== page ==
A task force of the U.S. Conference of Mayors

Policy Resolutions: 74th Annual Conference (Las Vegas, 2006)

INCREASING LOCAL GOVERNMENT ACTIVITIES TO HELP COMMUNITIES CONSERVE MUNICIPAL WATER SUPPLIES

WHEREAS, a recent Survey conducted by The U.S. Conference of Mayors Urban Water Council identified water supply availability as the third highest water resources priority facing Americaís principal cities; and

WHEREAS, the Survey also indicated that drought management; regional conflict over water use; water rights; groundwater depletion and inter-basin transfers were among the top water resources priorities of cities; and

WHEREAS, the Survey revealed that 35 percent of the nationís principal cities will be facing critical water shortages in 2015 and 2025; and

WHEREAS, 60 percent of the nationís principal cities have made, or plan to make, major capital investments in water supply infrastructure between 2000 and 2009, including development and/or expansions of reservoirs, constructing or rehabilitating ground water wells, construction of desalination infrastructure to treat brackish water supplies, and developing water recycling and reclamation infrastructure at great cost; and

WHEREAS, the United States Geological Survey (USGS) estimates that between 1985 and 2000 the amount of municipal water consumption at the level has grown nationally by nearly 25 percent, especially in cities that have not adopted and implemented water conservation measures; and

WHEREAS, water supplies are critical to the economic and social vitality of our cities and metropolitan areas;

NOW, THEREFORE, BE IT RESOLVED that The U.S. Conference of Mayors urges cities to take local action to: benchmark current levels of municipal water consumption by all sectors of water users residential, commercial, industrial, agricultural, institutional, municipal, recreational, etc.); set water conservation levels appropriate for each water consumption sector with vigorous goals for water use reduction; establish public education outreach programs or improve existing programs; identify financial incentives to reward water conservation measures (such as low flush/no flush toilets; low volume spray valves in restaurants and cafeterias; municipal grounds water recycling; and others); and other measures that will result in achieving significant water use reduction; and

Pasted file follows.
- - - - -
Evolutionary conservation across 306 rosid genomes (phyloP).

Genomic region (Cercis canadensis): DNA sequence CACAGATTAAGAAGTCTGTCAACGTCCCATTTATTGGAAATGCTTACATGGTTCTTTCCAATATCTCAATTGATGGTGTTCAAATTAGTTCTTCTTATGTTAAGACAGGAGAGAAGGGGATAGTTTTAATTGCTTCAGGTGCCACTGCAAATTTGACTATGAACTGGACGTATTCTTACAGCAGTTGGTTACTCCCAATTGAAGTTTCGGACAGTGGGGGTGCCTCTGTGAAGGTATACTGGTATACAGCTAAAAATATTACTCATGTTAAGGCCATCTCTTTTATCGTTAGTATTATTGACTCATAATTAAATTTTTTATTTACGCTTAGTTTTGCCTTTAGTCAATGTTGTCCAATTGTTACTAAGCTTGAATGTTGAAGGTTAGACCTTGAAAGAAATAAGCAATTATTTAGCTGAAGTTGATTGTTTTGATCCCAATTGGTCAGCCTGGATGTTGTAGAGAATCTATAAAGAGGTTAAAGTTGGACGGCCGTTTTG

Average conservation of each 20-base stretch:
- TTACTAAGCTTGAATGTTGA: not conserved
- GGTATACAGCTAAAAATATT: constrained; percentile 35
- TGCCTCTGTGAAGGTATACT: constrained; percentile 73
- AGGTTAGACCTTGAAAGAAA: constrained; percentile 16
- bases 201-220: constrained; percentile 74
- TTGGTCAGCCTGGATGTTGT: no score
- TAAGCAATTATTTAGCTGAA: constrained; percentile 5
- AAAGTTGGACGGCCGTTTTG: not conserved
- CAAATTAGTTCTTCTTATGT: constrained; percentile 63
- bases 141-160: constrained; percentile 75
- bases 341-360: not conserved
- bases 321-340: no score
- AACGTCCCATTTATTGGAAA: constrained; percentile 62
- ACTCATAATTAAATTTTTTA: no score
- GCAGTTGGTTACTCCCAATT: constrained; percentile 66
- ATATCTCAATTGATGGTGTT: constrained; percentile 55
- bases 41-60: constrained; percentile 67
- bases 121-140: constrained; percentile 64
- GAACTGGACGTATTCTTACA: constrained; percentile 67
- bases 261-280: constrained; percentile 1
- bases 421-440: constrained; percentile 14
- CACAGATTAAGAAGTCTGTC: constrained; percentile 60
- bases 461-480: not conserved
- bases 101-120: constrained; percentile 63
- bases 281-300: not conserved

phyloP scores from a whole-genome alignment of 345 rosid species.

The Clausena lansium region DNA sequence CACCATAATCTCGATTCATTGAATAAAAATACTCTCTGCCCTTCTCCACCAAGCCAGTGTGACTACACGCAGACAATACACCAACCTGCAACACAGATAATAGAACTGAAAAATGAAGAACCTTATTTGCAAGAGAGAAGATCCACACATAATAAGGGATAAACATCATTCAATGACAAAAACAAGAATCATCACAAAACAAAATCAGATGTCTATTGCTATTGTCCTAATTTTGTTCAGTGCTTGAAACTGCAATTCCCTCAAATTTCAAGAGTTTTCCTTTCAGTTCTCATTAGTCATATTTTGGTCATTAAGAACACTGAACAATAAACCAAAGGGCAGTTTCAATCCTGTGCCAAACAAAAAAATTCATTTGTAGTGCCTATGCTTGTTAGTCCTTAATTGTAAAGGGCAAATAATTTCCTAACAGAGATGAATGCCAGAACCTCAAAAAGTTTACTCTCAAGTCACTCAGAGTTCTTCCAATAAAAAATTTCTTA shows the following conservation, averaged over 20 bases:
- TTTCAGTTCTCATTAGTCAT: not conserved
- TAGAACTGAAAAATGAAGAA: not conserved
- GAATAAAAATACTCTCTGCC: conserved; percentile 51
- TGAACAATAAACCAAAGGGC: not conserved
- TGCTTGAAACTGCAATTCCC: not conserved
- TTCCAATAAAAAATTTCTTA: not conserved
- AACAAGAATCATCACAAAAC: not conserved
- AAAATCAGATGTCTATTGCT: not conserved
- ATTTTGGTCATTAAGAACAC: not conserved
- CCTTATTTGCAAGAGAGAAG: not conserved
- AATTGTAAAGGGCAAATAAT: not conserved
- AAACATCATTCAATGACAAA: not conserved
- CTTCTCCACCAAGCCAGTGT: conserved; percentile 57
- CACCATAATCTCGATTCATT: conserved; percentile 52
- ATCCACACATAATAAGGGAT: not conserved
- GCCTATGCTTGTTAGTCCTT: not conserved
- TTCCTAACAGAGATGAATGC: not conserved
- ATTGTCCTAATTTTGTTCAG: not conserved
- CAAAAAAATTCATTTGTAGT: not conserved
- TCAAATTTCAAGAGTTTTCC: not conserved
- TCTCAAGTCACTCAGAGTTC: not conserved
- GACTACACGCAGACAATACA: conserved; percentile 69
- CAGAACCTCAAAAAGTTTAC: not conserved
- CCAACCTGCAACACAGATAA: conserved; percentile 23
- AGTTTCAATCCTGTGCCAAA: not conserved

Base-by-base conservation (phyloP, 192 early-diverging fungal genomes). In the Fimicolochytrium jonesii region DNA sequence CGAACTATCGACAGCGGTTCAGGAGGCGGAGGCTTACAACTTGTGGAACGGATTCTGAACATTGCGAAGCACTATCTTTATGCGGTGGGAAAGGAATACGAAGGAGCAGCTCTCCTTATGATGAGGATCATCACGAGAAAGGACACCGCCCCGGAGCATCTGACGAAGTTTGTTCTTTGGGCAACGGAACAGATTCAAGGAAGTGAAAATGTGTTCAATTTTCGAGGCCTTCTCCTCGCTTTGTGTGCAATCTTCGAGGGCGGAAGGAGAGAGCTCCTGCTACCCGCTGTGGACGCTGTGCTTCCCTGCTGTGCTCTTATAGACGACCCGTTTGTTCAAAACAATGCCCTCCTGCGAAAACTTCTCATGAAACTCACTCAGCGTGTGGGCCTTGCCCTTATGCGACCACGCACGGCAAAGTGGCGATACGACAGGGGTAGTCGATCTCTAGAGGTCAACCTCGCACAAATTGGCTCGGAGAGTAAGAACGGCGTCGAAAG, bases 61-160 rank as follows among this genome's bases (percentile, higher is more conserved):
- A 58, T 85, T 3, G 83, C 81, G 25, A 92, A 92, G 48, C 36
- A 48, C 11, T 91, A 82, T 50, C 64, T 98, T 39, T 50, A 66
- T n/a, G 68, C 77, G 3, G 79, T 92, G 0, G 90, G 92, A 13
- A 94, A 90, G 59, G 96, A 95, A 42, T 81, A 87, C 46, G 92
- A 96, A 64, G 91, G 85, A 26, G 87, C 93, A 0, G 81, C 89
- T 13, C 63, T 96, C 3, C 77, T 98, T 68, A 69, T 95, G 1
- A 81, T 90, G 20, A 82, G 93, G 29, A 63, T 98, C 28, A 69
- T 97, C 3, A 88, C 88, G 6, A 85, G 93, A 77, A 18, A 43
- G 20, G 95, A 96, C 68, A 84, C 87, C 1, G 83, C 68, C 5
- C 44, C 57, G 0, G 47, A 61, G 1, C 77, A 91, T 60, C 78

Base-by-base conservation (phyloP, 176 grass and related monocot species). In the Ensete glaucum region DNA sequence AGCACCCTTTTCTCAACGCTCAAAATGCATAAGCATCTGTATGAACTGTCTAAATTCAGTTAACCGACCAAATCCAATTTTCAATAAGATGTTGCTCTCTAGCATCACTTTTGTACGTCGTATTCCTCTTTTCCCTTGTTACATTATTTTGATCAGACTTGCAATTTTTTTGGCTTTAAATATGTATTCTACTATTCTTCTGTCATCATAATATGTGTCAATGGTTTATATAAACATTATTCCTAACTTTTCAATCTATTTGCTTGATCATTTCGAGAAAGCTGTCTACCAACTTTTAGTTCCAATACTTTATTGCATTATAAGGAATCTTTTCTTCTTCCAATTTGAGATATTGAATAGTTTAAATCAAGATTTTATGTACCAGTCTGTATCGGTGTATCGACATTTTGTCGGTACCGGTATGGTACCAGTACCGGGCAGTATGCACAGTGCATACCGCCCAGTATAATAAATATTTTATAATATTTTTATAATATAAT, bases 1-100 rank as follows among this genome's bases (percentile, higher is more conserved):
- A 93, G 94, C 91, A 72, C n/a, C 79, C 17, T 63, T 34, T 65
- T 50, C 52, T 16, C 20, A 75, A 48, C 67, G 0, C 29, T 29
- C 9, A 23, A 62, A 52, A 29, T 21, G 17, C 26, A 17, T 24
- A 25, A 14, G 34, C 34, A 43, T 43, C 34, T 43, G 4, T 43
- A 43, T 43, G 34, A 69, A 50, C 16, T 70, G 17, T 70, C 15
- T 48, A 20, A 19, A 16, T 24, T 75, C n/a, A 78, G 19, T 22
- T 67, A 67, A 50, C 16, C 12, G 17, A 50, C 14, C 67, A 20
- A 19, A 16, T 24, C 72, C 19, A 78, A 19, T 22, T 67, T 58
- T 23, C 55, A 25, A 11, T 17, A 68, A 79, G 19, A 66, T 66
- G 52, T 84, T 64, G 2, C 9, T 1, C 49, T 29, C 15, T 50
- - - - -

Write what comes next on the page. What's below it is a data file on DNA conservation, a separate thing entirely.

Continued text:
BE IT FURTHER RESOLVED that The U.S. Conference of Mayors strongly urges cities to consider modernizing water and wastewater use metering in order to more accurately monitor water use, improve capacity to detect leakage and reduce Unaccounted for Water (UAW) loss; and

BE IT FURTHER RESOLVED that The U.S. Conference of Mayors strongly urges cities to consider altering water rate structures to encourage water users to conserve; and

BE IT FURTHER RESOLVED that The U.S. Conference of Mayors strongly urges local governments to develop and implement ordinances, policies and/or regulations that promote water conservation, water reclamation, water reuse and water recycling; and

BE IT FURTHER RESOLVED that The U.S. Conference of Mayors supports, and urges Congress to reintroduce and enact, "The Twenty-First Century Water Commission Act of 2003" and its goal to develop a comprehensive water strategy designed to identify incentives to ensure a dependable and adequate water supply for the next 50 years; and

BE IT FURTHER RESOLVED that The U.S. Conference of Mayors calls upon Congress to include a local elected Mayor to serve as a Member of the "Commission" to ensure that local government which provides almost 90 percent of the funding for water infrastructure is properly represented in the planning process.


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